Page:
- Grammar. a grammatical unit of one or more words that expresses an independent statement, question, request, command, exclamation, etc., and that typically has a subject as well as a predicate, as in John is here. or Is John here? In print or writing, a sentence typically begins with a capital letter and ends with appropriate punctuation; in speech it displays recognizable, communicative intonation patterns and is often marked by preceding and following pauses.
- an authoritative decision; a judicial judgment or decree, especially the judicial determination of the punishment to be inflicted on a convicted criminal: Knowledgeable sources say that the judge will announce the sentence early next week.
- the punishment itself; term: a three-year sentence.
- Music. a complete idea, usually consisting of eight to sixteen measures; period(def 18).See also phrase(def 4).
- Archaic. a saying, apothegm, or maxim.
- Obsolete. an opinion given on a particular question.
- to pronounce sentence upon; condemn to punishment: The judge sentenced her to six months in jail.
Origin of sentence
In everyday speech we routinely use phrases or clauses that would not make a complete sentence—so-called sentence fragments —because the conversation or the circumstances make the meaning clear. For example, we might answer a question like “Where did you go?” with “To the store,” or “Why can’t I stay out till midnight?” with “Because I say so,” or “What are you doing?” with “Trying to fix this toaster,” instead of “I went to the store,” “You can't stay out that late because I say so,” or “I am trying to fix this toaster.” In written dialogue sentence fragments are perfectly acceptable. They would generally be regarded as sentences simply because they begin with a capital letter and end with a suitable punctuation mark. But they are not sentences in a strict grammatical sense. And as a rule, sentence fragments are frowned upon in formal or expository writing. They can be useful—indeed, powerful—but in such writing they are effective only if used sparingly, in order to achieve a deliberate special effect: We will not give up fighting for this cause. Not now. Not ever.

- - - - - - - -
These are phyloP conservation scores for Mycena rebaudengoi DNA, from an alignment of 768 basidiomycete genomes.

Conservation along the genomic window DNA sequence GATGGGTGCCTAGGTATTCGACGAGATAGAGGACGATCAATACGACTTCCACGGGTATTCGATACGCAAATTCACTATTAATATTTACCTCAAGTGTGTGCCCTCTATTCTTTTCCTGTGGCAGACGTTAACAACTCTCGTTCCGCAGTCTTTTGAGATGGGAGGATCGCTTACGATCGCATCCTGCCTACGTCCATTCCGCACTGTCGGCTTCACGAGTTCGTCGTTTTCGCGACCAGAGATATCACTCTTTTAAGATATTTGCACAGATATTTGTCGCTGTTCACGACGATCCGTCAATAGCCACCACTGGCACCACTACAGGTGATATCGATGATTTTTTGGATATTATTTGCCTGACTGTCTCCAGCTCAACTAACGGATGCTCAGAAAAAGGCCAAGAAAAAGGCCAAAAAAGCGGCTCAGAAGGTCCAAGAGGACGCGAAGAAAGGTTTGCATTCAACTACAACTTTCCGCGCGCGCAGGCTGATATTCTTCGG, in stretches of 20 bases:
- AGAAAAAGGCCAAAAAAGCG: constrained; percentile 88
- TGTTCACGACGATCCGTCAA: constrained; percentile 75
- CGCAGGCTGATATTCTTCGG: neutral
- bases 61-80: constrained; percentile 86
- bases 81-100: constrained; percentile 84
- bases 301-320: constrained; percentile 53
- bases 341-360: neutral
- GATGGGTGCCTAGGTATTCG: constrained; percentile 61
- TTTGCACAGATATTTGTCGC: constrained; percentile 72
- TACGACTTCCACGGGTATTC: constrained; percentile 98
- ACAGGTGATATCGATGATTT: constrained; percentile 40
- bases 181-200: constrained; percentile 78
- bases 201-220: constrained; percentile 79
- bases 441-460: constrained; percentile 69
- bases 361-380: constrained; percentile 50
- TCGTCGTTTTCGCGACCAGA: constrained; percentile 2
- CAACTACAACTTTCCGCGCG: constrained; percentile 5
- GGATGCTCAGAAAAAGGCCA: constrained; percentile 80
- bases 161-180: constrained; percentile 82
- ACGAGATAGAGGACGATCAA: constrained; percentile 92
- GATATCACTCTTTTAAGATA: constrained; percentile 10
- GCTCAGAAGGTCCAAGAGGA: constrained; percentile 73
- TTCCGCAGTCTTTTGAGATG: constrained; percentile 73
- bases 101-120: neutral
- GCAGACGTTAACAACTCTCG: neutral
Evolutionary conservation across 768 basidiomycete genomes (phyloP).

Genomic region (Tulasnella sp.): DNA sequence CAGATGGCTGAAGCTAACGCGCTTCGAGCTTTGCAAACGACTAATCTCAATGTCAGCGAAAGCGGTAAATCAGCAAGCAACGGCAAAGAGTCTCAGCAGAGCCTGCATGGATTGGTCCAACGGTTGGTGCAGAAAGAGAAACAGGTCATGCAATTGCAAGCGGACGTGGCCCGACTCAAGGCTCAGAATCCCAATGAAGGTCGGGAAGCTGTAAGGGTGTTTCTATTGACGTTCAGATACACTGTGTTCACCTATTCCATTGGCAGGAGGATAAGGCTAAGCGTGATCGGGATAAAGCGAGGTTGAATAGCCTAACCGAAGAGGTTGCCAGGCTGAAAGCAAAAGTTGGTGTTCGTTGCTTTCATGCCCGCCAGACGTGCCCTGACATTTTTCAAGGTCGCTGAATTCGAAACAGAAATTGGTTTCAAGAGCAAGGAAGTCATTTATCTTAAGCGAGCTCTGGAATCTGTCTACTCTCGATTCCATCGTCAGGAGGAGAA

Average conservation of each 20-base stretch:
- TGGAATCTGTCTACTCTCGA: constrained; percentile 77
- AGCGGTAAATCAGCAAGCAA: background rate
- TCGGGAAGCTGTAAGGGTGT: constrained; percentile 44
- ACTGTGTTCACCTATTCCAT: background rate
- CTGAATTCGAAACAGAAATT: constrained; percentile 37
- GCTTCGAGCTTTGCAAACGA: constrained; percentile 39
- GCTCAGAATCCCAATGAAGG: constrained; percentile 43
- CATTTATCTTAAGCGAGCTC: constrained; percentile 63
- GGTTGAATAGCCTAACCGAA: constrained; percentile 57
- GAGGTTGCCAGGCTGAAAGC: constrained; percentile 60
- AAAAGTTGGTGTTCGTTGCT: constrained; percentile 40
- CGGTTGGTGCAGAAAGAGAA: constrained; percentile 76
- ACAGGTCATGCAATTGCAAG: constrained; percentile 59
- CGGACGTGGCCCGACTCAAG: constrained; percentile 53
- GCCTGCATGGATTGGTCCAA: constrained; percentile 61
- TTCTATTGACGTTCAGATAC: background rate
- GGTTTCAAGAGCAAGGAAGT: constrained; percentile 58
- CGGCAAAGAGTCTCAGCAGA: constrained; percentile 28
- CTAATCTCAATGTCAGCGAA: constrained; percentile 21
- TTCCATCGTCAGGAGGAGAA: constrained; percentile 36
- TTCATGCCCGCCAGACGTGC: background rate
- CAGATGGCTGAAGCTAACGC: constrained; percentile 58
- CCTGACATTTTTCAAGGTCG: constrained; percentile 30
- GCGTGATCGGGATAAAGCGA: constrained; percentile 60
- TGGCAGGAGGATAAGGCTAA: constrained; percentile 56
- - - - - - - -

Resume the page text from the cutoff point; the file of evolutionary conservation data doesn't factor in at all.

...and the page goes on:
Examples from the Web for sentences
Both Ney and Abramoff have reentered the public spotlight following their sentences, writing books about their experiences.Abramoff’s Advice for Virginia’s New Jailhouse Guv
Tim Mak, Jackie Kucinich
January 7, 2015
The now-convicted felons will hear their sentences in January, but their story continues to spiral downward.2014 Was a Delectably Good Year for Sleaze
December 30, 2014
Even when he opens up, the sentences are wooden, the scenes sucked dry of emotion.The Story of the World’s Greatest Cricket Player
December 24, 2014
Short trials produce convictions and sentences, but the time is often run concurrently, not adding any time to the sentence.
Sentences making such outcomes inevitable were once rare, but many inmates are serving them now.
His notes on special words and on the construction of sentences are often very interesting.Apu Ollantay
He took a good deal of time and coughed between the sentences.The Gentleman From Indiana
With grains that feed the Cannon's breath, And boom his sentences of death!
The sentences that precede that quoted by Sir Martin are Greek in tendency.Albert Durer
T. Sturge Moore
The sentences were not of his framing; the ideas were utterly foreign to him.
- a sequence of words capable of standing alone to make an assertion, ask a question, or give a command, usually consisting of a subject and a predicate containing a finite verb
- the judgment formally pronounced upon a person convicted in criminal proceedings, esp the decision as to what punishment is to be imposed
- an opinion, judgment, or decision
- music another word for period (def. 11)
- any short passage of scripture employed in liturgical usethe funeral sentences
- logic a well-formed expression, without variables
- archaic a proverb, maxim, or aphorism
- (tr) to pronounce sentence on (a convicted person) in a court of lawthe judge sentenced the murderer to life imprisonment
Word Origin and History for sentences
c.1200, "doctrine, authoritative teaching; an authoritative pronouncement," from Old French sentence "judgment, decision; meaning; aphorism, maxim; statement of authority" (12c.) and directly from Latin sententia "thought, way of thinking, opinion; judgment, decision," also "a thought expressed; aphorism, saying," from sentientem, present participle of sentire "be of opinion, feel, perceive" (see sense (n.)). Loss of first -i- in Latin by dissimilation.
From early 14c. as "judgment rendered by God, or by one in authority; a verdict, decision in court;" from late 14c. as "understanding, wisdom; edifying subject matter." From late 14c. as "subject matter or content of a letter, book, speech, etc.," also in reference to a passage in a written work. Sense of "grammatically complete statement" is attested from mid-15c. "Meaning," then "meaning expressed in words." Related: Sentential.
"to pass judgment," c.1400, from sentence (n.). Related: Sentenced; sentencing.